Why is this useful? Cross-functional dashboards can essentially help users draw conclusions about the relationships between the two or more functions that the app tracks.
In this case, a user can make the clear conclusion that the greater the number of appointments that are booked, the greater the revenue.
This allows users to also make conclusions about which are the most “profitable” days and which are “slow” times.
Clearly, dashboards are excellent at tracking metrics like revenue and earnings, giving users information on regions, services and locations, and displaying the most relevant points right up front.
But what about data points like insights, keywords, KPIs and engagement? It’s easy to track quantitative data, in other words, but how do you track qualitative data? And how do you measure “emotional” data points like whether they enjoyed a show or liked a post?
The StoryFit dashboard does just that. And effective dashboards should be able to take a blend of measurable quantitative and qualitative data, giving users information on both. Each metric or data type is given its own box or module and this creates a separation between the information.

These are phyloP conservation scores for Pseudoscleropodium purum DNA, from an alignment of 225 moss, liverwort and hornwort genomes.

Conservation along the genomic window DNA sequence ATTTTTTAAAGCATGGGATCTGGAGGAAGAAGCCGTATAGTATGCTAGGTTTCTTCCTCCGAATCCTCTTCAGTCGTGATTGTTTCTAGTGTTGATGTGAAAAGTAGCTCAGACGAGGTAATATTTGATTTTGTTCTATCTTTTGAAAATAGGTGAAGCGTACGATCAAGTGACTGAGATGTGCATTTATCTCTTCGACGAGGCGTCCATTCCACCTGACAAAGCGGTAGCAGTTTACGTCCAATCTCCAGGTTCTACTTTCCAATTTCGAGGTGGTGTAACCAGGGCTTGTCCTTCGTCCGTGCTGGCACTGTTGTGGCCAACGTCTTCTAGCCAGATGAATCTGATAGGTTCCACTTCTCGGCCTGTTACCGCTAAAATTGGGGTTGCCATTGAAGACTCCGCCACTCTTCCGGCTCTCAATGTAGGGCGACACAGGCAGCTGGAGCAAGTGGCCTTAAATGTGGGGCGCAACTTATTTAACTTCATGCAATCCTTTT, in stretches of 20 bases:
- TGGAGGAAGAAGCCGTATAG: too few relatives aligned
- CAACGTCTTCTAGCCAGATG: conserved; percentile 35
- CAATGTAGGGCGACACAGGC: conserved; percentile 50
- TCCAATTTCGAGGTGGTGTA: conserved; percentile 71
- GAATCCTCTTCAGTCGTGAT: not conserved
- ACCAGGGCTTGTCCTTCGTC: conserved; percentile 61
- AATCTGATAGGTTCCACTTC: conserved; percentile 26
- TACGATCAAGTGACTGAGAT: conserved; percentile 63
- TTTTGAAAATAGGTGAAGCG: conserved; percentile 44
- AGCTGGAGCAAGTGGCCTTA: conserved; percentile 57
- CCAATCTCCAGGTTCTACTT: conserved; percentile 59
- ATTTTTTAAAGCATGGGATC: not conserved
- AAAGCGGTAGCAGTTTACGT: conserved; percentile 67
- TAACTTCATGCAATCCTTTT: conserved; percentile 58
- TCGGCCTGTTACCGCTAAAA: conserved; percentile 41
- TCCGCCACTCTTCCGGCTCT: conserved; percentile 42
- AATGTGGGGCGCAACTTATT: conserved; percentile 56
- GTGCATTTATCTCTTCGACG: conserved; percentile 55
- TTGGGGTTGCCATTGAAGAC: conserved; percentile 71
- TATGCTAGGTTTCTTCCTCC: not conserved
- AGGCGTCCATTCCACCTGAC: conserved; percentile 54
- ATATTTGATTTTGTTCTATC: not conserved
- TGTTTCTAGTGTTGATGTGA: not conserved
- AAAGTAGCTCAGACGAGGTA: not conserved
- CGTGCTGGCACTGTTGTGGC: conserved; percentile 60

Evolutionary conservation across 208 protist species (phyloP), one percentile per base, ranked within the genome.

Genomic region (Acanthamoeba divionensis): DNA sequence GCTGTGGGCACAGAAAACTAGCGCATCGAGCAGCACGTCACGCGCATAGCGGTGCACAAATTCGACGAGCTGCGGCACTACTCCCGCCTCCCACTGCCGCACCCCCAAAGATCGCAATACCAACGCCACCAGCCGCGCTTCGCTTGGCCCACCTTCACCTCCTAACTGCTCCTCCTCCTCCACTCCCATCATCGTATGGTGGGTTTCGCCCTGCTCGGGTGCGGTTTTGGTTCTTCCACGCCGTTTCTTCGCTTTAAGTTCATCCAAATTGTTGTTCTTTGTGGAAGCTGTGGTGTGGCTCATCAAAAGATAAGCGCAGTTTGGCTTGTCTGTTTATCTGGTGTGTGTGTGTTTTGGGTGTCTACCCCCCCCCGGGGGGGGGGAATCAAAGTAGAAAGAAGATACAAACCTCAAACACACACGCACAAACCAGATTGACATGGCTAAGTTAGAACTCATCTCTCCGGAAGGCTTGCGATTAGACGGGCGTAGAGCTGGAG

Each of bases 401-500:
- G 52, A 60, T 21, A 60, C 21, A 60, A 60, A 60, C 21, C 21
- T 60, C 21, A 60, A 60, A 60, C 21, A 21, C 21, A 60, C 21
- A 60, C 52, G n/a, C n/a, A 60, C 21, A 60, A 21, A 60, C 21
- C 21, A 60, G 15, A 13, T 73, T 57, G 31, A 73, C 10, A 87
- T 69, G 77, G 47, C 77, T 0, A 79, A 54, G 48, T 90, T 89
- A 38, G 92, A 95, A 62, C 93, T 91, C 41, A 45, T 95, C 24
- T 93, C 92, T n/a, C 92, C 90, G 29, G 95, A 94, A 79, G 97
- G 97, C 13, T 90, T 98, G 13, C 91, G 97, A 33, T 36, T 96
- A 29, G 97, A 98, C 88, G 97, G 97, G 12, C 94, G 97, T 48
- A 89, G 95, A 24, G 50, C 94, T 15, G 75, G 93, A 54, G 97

The data is also visualized or displayed in multiple ways. The “score” is visualized through a percentage chart. The “structure” and “style” are given quantifiable measurements. The “sentiment and emotion” metrics use real “emotions” such as “joy”, “sadness” and “happiness”.
In any dashboard, it’s important to capture the most relevant data upfront and find a way to visualize it in a clear and compelling manner.
The metrics should be related — for example, for the StoryFit dashboard, the overview is immediately followed by data points on characters. The idea here is that the clear hierarchy that moves from summary to detailed also gives a related breakdown of the overview.